Nothing Soft about It

This year, KHC features weekly posts related to the Smithsonian Institution traveling exhibition Hometown Teams, currently touring Kansas.

Mexican-American fast-pitch softball has a long history in Newton, Kansas.  Image Courtesy the Newton Kansan.

Mexican-American fast-pitch softball has a long history in Newton, Kansas. Image Courtesy the Newton Kansan.

It was supposed be a way to force Mexican-Americans to assimilate into U.S. culture.

Instead, for Mexican-Americans in Newton, Kansas, baseball and softball became cultural cornerstones of their communities for generations.

It’s not unusual for sons to play on the same teams their fathers—or their grandfathers—played on when they were young. (And as fast-pitch has grown in popularity among women’s teams, daughters have started getting in on the action, too.)

According to Zack Lewandowski, the strong family lineage involved in the game is just one example of how this sport, created by U.S. assimilation projects in the early twentieth century, grew into something that helps affirm Mexican-American culture.

Another is the Newton Mexican-American Fast-Pitch Softball Tournament. Begun in 1947, it’s the oldest tournament of its kind. Every summer for more than 65 years, it has brought together teams from all over the country in a celebration of athleticism and Mexican-American heritage, Lewandowski writes:

“It’s basically pride; everybody down there is Mexican-American,” [Angels pitcher Louis] Vaca says. “You’re playing for pride amongst your peers.”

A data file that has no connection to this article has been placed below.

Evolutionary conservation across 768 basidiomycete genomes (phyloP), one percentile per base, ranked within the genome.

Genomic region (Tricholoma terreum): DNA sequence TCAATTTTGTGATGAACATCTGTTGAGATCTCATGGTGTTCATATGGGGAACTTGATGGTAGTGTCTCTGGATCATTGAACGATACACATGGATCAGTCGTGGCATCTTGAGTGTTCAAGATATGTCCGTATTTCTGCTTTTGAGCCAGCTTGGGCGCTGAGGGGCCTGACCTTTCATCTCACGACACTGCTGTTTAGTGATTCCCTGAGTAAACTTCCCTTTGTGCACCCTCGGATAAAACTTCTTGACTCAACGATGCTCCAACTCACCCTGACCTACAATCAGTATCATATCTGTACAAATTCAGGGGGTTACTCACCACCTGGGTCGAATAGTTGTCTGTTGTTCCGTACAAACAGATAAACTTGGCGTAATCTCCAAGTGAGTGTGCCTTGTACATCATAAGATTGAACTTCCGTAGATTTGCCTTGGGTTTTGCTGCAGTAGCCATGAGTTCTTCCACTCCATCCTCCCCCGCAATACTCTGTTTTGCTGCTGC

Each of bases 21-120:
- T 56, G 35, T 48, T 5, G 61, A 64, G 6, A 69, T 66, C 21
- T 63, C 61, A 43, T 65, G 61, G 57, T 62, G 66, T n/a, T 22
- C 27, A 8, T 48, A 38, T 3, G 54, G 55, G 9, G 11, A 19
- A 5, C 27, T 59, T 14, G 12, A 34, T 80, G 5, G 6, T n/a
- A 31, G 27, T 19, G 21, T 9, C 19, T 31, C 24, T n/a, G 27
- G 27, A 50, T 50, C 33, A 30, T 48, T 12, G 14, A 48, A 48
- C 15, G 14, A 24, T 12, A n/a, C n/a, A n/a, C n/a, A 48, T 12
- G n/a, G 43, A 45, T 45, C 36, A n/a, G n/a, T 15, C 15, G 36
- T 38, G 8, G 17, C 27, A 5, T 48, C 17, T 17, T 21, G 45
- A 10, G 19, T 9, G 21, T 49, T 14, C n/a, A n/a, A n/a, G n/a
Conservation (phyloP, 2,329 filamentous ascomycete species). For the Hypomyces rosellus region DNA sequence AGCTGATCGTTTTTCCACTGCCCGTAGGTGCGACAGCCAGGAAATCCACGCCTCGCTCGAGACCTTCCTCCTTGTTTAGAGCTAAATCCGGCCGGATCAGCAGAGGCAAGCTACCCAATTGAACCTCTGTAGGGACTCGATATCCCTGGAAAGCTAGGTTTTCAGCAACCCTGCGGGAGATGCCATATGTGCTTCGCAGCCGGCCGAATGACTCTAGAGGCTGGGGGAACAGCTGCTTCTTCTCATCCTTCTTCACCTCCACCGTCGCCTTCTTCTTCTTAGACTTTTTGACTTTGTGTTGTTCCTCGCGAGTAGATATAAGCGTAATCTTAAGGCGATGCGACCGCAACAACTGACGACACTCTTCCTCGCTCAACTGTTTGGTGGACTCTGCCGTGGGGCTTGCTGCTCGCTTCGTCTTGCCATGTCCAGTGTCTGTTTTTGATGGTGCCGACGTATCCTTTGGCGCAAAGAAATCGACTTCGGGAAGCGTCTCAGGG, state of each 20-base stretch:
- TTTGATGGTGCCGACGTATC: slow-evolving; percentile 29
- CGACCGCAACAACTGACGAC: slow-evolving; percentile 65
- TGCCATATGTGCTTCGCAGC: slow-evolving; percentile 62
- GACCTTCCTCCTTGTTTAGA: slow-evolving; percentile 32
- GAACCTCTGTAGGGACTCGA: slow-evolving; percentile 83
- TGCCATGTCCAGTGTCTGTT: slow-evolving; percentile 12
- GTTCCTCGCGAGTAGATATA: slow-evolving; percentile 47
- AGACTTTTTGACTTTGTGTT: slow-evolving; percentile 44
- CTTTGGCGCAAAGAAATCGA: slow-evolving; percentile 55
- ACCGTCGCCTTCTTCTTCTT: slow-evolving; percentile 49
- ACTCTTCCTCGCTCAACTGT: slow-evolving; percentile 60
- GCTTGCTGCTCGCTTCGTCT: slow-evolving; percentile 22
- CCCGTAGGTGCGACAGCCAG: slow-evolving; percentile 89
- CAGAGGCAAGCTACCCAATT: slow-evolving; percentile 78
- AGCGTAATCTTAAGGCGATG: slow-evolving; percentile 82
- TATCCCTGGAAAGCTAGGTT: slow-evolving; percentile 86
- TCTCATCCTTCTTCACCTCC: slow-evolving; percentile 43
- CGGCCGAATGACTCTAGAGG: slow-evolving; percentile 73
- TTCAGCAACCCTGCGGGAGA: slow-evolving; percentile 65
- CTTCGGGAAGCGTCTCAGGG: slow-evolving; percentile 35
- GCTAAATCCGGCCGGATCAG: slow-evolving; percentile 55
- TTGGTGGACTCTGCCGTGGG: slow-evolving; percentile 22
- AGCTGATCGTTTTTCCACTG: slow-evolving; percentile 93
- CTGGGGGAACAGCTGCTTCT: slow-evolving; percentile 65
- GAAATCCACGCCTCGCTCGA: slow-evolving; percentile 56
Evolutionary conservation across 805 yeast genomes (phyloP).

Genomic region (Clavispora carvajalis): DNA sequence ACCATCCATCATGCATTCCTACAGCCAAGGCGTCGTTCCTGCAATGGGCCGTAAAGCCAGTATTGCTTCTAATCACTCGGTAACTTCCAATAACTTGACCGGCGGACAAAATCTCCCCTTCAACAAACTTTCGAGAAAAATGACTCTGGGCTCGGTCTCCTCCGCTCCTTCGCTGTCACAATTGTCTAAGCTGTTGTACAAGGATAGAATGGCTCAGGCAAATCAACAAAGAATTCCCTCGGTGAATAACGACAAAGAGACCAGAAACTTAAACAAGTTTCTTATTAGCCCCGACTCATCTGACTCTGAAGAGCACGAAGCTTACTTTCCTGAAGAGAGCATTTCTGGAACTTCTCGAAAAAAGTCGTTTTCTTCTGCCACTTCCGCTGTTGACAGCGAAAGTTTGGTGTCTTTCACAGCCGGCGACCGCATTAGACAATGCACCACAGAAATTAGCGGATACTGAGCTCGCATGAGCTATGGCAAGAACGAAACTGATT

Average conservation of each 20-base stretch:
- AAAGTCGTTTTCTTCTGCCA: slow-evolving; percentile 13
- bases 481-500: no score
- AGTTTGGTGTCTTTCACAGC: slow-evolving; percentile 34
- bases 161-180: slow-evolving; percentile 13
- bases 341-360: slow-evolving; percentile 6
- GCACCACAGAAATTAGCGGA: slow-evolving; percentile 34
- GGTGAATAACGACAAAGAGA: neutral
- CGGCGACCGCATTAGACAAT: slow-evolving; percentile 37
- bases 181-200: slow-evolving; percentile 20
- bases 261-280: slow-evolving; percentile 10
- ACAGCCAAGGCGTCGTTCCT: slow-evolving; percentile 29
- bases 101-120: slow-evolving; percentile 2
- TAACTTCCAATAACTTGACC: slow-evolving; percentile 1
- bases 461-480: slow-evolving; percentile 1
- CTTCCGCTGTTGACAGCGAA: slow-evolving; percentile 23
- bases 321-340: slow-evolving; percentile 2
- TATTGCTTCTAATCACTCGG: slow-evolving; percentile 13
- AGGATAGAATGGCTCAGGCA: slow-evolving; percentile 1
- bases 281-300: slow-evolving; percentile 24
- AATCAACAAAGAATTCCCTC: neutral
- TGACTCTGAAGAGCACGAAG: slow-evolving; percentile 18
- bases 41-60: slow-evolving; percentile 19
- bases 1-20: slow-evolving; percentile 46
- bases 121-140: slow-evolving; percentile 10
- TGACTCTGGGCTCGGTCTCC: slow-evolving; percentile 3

With mariachi bands and dances, the atmosphere at the tournament is welcoming and family-friendly, but that doesn’t mean that the players don’t take the game seriously. A good number of participants played college ball, and some competed in baseball’s minor leagues.

One local team, the Angels, even won the 2009 North American Fast-Pitch Association national championship—the first Mexican-American team to do so.

It’s just one more example of how Mexican-Americans in Newton continue to use the game they love as a way to foster a shared community with a strong sense of history.

Dr. Rachel Epp Buller, Hometown Teams Partner Site Project Director for North Newton’s Bethel College, said she hopes this exhibit will emphasize how sports help connect all kinds of communities. It’s something she sees with her students, as well.

“Sports provide that link, that team experience, to help make the foreign familiar….a link to community integration—historically and in the world today,” Buller added.

The Root for the Home Team: Building Community Through Sports exhibition will be on display at Bethel College beginning September 1, 2015 as part of the Hometown Teams in Kansas initiative.  Click here for more information or visit KHC’s Calendar of Events.